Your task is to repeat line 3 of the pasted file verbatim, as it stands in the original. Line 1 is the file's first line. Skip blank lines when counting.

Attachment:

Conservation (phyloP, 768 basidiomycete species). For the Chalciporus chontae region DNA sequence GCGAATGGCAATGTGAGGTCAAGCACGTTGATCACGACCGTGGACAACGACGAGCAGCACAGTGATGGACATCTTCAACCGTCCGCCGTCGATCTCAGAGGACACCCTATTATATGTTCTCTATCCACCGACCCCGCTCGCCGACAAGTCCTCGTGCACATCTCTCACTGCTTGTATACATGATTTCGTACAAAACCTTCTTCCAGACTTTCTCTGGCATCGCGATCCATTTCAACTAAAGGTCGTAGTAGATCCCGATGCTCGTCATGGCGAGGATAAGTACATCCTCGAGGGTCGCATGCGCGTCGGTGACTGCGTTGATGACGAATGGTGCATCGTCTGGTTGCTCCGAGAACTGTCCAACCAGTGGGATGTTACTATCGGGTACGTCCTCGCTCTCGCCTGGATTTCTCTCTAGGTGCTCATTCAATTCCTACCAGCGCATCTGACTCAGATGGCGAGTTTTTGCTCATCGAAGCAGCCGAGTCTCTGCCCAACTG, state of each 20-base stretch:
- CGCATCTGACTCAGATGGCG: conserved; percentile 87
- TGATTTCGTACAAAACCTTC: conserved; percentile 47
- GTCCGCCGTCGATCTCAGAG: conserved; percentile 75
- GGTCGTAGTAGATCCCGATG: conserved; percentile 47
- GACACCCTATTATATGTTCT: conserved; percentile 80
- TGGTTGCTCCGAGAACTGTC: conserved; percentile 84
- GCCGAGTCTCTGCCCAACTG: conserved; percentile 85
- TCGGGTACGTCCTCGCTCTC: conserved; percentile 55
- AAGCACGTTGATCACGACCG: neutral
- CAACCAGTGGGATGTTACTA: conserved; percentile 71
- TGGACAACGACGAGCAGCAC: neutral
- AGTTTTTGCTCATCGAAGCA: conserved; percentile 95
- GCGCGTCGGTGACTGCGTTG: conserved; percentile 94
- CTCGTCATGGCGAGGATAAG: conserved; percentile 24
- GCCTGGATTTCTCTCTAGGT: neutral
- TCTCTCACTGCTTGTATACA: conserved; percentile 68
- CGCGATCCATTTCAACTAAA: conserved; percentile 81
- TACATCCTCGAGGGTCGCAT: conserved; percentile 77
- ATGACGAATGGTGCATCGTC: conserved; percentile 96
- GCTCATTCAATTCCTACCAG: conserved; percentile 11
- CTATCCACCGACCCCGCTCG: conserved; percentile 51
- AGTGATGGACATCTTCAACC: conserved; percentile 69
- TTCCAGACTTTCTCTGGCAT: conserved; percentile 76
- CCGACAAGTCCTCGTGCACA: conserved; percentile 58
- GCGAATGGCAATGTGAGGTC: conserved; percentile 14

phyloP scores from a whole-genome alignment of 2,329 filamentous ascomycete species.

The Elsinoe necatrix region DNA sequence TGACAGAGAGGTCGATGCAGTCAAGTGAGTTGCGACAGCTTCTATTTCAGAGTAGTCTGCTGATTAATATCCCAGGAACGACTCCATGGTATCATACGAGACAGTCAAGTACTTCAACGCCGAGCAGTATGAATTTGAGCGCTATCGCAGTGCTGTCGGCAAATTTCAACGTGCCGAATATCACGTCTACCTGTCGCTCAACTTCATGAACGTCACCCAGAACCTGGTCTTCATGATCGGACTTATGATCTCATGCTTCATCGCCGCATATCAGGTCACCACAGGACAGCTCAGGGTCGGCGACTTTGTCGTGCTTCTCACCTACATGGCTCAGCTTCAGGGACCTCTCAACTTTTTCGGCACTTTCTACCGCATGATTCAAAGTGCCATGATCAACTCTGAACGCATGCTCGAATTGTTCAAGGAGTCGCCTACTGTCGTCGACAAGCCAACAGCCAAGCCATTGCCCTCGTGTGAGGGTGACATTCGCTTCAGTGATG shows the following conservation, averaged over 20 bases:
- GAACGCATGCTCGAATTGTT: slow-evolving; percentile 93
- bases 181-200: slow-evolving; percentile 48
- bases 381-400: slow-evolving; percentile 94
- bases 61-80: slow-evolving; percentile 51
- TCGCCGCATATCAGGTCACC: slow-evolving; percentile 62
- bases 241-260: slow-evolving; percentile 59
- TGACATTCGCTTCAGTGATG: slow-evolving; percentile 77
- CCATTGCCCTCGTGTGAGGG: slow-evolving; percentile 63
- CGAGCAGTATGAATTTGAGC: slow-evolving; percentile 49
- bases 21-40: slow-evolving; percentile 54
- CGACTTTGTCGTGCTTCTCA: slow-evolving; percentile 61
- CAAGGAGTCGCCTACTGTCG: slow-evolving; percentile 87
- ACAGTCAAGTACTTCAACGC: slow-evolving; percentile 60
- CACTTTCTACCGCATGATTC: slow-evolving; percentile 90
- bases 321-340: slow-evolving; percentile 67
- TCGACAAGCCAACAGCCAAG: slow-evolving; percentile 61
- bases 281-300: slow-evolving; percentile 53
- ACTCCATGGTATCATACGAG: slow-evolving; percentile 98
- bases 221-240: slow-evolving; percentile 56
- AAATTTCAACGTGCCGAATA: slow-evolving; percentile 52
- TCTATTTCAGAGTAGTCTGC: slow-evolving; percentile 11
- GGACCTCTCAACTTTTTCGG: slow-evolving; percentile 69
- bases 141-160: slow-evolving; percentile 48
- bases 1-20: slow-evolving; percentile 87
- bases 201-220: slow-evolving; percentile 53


- TGATTTCGTACAAAACCTTC: conserved; percentile 47